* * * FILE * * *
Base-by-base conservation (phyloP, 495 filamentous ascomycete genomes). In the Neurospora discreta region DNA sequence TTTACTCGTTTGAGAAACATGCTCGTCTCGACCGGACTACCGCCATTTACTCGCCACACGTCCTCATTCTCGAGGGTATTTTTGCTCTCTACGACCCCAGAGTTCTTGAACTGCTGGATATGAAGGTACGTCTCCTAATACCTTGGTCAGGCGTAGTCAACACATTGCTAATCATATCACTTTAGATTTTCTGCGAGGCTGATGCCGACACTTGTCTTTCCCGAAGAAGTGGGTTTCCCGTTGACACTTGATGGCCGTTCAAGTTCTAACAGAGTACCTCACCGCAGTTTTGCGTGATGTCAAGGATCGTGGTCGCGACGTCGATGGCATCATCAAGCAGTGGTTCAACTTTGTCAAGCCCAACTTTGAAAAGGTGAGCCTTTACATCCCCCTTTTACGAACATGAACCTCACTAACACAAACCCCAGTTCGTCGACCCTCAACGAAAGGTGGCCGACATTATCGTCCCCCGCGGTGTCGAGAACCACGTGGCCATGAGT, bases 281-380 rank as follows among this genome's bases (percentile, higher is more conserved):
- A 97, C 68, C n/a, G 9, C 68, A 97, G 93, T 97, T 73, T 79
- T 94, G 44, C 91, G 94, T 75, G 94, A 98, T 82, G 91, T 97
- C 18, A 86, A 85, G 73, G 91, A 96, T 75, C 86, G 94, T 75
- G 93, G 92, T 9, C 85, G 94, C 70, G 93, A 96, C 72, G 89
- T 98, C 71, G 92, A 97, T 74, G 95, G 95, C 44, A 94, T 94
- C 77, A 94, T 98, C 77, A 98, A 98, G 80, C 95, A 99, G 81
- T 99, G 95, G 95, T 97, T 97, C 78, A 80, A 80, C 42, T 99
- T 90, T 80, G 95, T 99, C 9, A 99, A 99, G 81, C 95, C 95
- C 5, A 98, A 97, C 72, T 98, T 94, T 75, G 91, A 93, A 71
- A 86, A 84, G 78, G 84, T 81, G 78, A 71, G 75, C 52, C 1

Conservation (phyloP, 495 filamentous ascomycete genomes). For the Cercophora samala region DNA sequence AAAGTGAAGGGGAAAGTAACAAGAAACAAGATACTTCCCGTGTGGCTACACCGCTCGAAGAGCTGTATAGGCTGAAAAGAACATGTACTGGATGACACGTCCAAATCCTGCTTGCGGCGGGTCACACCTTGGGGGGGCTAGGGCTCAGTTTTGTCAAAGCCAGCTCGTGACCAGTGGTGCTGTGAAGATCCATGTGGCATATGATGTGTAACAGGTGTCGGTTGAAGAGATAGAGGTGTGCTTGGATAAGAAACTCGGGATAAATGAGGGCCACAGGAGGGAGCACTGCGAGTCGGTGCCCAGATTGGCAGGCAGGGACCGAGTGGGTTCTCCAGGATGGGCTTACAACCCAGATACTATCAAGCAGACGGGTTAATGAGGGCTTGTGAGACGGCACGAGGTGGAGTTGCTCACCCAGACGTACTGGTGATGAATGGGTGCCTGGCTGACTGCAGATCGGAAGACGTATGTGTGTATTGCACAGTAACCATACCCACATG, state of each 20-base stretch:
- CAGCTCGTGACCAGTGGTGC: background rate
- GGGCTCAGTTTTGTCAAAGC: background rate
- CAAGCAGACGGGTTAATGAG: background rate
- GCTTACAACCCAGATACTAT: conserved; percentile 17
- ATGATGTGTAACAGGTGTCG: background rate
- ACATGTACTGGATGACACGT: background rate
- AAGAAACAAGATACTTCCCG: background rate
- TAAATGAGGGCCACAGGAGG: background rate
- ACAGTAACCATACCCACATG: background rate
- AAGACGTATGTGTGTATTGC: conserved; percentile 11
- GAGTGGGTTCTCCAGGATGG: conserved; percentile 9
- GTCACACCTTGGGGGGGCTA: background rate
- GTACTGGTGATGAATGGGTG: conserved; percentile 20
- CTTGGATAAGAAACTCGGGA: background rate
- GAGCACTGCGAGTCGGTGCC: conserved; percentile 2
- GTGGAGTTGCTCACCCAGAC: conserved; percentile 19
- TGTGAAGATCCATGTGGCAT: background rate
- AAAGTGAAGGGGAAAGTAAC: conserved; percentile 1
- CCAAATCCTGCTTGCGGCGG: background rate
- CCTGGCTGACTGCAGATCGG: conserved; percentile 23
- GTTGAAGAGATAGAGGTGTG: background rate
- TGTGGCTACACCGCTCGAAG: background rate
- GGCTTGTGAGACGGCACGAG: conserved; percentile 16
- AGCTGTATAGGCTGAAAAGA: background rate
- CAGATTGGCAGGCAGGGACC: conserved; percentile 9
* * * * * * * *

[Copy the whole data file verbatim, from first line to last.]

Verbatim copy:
Base-by-base conservation (phyloP, 495 filamentous ascomycete genomes). In the Neurospora discreta region DNA sequence TTTACTCGTTTGAGAAACATGCTCGTCTCGACCGGACTACCGCCATTTACTCGCCACACGTCCTCATTCTCGAGGGTATTTTTGCTCTCTACGACCCCAGAGTTCTTGAACTGCTGGATATGAAGGTACGTCTCCTAATACCTTGGTCAGGCGTAGTCAACACATTGCTAATCATATCACTTTAGATTTTCTGCGAGGCTGATGCCGACACTTGTCTTTCCCGAAGAAGTGGGTTTCCCGTTGACACTTGATGGCCGTTCAAGTTCTAACAGAGTACCTCACCGCAGTTTTGCGTGATGTCAAGGATCGTGGTCGCGACGTCGATGGCATCATCAAGCAGTGGTTCAACTTTGTCAAGCCCAACTTTGAAAAGGTGAGCCTTTACATCCCCCTTTTACGAACATGAACCTCACTAACACAAACCCCAGTTCGTCGACCCTCAACGAAAGGTGGCCGACATTATCGTCCCCCGCGGTGTCGAGAACCACGTGGCCATGAGT, bases 281-380 rank as follows among this genome's bases (percentile, higher is more conserved):
- A 97, C 68, C n/a, G 9, C 68, A 97, G 93, T 97, T 73, T 79
- T 94, G 44, C 91, G 94, T 75, G 94, A 98, T 82, G 91, T 97
- C 18, A 86, A 85, G 73, G 91, A 96, T 75, C 86, G 94, T 75
- G 93, G 92, T 9, C 85, G 94, C 70, G 93, A 96, C 72, G 89
- T 98, C 71, G 92, A 97, T 74, G 95, G 95, C 44, A 94, T 94
- C 77, A 94, T 98, C 77, A 98, A 98, G 80, C 95, A 99, G 81
- T 99, G 95, G 95, T 97, T 97, C 78, A 80, A 80, C 42, T 99
- T 90, T 80, G 95, T 99, C 9, A 99, A 99, G 81, C 95, C 95
- C 5, A 98, A 97, C 72, T 98, T 94, T 75, G 91, A 93, A 71
- A 86, A 84, G 78, G 84, T 81, G 78, A 71, G 75, C 52, C 1

Conservation (phyloP, 495 filamentous ascomycete genomes). For the Cercophora samala region DNA sequence AAAGTGAAGGGGAAAGTAACAAGAAACAAGATACTTCCCGTGTGGCTACACCGCTCGAAGAGCTGTATAGGCTGAAAAGAACATGTACTGGATGACACGTCCAAATCCTGCTTGCGGCGGGTCACACCTTGGGGGGGCTAGGGCTCAGTTTTGTCAAAGCCAGCTCGTGACCAGTGGTGCTGTGAAGATCCATGTGGCATATGATGTGTAACAGGTGTCGGTTGAAGAGATAGAGGTGTGCTTGGATAAGAAACTCGGGATAAATGAGGGCCACAGGAGGGAGCACTGCGAGTCGGTGCCCAGATTGGCAGGCAGGGACCGAGTGGGTTCTCCAGGATGGGCTTACAACCCAGATACTATCAAGCAGACGGGTTAATGAGGGCTTGTGAGACGGCACGAGGTGGAGTTGCTCACCCAGACGTACTGGTGATGAATGGGTGCCTGGCTGACTGCAGATCGGAAGACGTATGTGTGTATTGCACAGTAACCATACCCACATG, state of each 20-base stretch:
- CAGCTCGTGACCAGTGGTGC: background rate
- GGGCTCAGTTTTGTCAAAGC: background rate
- CAAGCAGACGGGTTAATGAG: background rate
- GCTTACAACCCAGATACTAT: conserved; percentile 17
- ATGATGTGTAACAGGTGTCG: background rate
- ACATGTACTGGATGACACGT: background rate
- AAGAAACAAGATACTTCCCG: background rate
- TAAATGAGGGCCACAGGAGG: background rate
- ACAGTAACCATACCCACATG: background rate
- AAGACGTATGTGTGTATTGC: conserved; percentile 11
- GAGTGGGTTCTCCAGGATGG: conserved; percentile 9
- GTCACACCTTGGGGGGGCTA: background rate
- GTACTGGTGATGAATGGGTG: conserved; percentile 20
- CTTGGATAAGAAACTCGGGA: background rate
- GAGCACTGCGAGTCGGTGCC: conserved; percentile 2
- GTGGAGTTGCTCACCCAGAC: conserved; percentile 19
- TGTGAAGATCCATGTGGCAT: background rate
- AAAGTGAAGGGGAAAGTAAC: conserved; percentile 1
- CCAAATCCTGCTTGCGGCGG: background rate
- CCTGGCTGACTGCAGATCGG: conserved; percentile 23
- GTTGAAGAGATAGAGGTGTG: background rate
- TGTGGCTACACCGCTCGAAG: background rate
- GGCTTGTGAGACGGCACGAG: conserved; percentile 16
- AGCTGTATAGGCTGAAAAGA: background rate
- CAGATTGGCAGGCAGGGACC: conserved; percentile 9